There seems to be some confusion over how to use quotation marks correctly. Let us take a moment to clear things up. There are two reasons to use quotation marks in English writing.
Read on to find out more and check out the YourDictionary Punctuation Jungle infographic on punctuation for an easy-to-understand visual explanation.
Maybe you’re writing a research paper, and you need to quote a source, or perhaps you’re writing an article about the Gettysburg Address, and you need to quote Abraham Lincoln, or maybe you’re writing an email to your bff about your date last night, and you need to quote what he said to you. In any of these cases, you need to use quotation marks (“ ”).
Quite simply put, you just surround the quoted text with quotation marks. Any words that are not your own original words should be inside the quotation marks. “Four score and seven years ago...”Generally speaking, however, when you use a quote, you will put it into some sort of context so it’s not standing all alone. If this is the case (and it usually is), then we need to talk about punctuation.
Basically, any punctuation that comes before the beginning of the quote goes outside of the quotation marks, and any punctuation that comes at the end of the quote stays inside the marks. Study these examples:
In this sentence, there is a lead-in to the quote. Notice that at the end of the lead-in, before the quote begins, there is a comma. And at the end of the quote, still inside the quotation marks, is the question mark.
Here, the quote is divided into two phrases - “I would love to” and “but I really ought to go home.” This is one sentence, that has been split up to identify the speaker in the middle. You can break up a quote like this as long as you split it at an appropriate place, and there are three appropriate places to divide a quote:
In this final sentence, the quote comes at the beginning. If the quote would normally end with a period like this one, use a comma inside the quotation marks, and then continue the sentence outside. If the quote would end with a question mark or an exclamation point, use that inside, and then continue the sentence outside the quotation marks.“Where are you going?” she asked.“I love it!” he exclaimed.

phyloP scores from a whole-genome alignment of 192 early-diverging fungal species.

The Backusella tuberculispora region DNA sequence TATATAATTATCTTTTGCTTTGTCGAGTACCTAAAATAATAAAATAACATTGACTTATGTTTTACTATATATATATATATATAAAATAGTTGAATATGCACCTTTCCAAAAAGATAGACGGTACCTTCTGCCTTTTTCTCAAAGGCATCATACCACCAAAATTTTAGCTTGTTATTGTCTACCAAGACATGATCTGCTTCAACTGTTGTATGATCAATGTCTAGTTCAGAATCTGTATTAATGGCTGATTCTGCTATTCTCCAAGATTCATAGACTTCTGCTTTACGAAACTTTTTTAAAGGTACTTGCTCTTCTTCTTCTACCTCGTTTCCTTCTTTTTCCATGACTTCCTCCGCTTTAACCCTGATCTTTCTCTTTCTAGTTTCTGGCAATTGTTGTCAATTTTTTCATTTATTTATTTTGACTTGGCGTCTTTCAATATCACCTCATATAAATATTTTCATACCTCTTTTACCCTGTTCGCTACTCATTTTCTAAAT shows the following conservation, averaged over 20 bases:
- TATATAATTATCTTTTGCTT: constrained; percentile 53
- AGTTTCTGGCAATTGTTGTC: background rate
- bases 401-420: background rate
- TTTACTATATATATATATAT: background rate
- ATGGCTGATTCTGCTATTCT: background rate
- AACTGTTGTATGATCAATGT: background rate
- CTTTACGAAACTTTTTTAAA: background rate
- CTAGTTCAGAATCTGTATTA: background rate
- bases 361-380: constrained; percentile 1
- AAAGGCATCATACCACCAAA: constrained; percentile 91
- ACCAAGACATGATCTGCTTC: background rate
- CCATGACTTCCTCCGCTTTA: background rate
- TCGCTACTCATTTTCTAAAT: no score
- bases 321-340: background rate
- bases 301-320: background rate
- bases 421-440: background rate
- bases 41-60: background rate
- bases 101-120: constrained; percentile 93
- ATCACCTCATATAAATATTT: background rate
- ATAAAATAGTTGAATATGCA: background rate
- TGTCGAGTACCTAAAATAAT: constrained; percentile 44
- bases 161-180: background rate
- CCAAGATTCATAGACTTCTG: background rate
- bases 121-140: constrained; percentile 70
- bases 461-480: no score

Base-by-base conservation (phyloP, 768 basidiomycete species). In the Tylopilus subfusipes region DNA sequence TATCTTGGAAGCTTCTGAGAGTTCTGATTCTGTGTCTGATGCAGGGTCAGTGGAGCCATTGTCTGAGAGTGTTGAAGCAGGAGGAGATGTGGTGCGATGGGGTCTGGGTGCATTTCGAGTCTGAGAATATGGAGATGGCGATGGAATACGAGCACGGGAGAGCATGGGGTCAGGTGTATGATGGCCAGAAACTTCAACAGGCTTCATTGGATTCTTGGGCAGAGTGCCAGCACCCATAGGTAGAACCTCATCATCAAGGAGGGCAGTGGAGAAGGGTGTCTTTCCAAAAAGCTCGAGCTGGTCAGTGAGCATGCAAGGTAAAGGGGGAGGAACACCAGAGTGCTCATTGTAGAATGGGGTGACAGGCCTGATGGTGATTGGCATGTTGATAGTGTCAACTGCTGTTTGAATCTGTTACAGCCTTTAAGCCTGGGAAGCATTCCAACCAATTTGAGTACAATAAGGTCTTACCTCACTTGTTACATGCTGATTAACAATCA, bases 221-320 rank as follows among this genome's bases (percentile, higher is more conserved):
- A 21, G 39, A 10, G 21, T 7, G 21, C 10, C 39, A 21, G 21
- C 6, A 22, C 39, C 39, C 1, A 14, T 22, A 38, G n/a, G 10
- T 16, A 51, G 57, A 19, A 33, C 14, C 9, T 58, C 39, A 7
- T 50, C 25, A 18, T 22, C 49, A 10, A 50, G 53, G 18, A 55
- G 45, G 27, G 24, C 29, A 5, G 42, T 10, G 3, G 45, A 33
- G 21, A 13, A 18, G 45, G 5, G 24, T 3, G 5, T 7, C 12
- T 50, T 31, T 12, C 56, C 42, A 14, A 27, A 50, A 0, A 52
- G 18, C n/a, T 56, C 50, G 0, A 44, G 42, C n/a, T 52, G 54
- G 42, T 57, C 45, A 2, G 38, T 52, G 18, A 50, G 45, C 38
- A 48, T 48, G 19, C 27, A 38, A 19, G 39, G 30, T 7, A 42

If your quoted text is a complete sentence (or multiple sentences), capitalize the first letter of the sentence(s) regardless of where you put the quote within the larger sentence. “We went to the movies,” she said.
She said, “We went to the movies.”
The other reason one might use quotation marks in English is to show sarcasm. For example, let’s say Natalie and Mike are friends. They hang out a couple of times a week to watch their favorite TV show or play Rock Band. Natalie’s girlfriends suspect that something more is brewing between the two of them. Natalie is chatting online with her friend Kendra. Observe:
Kendra: What are you doing tonight?
Natalie: I’m going over to Mike’s to watch Lost.
Kendra: Yeah right.
Kendra: Nothing. You just seem to be over there “watching Lost” an awful lot.
In this case, Kendra does not believe that Natalie and Mike are actually watching Lost together. She is implying by the use of her quotation marks that the two of them are actually doing something else.
Or here’s another example: Leaf is an avant-garde, hippie artist who gave up his internal combustion engine some time in the late 90s. He has been experimenting lately, however, with vehicles that run on compost and human excrement, but he can’t get a date because no girl wants to be seen in his “car.” Girls, you see, do not see this vehicle as a legitimate car, so when they discuss it, they use the quotation marks to indicate their sarcasm.
Hopefully this clears up any confusion you may have been experiencing about how to use quotation marks. For information on how to use other kinds of punctuation, see What Are the Fourteen Punctuation Marks in English Grammar?, Comma Rules, and Colons, Semicolons and Dashes.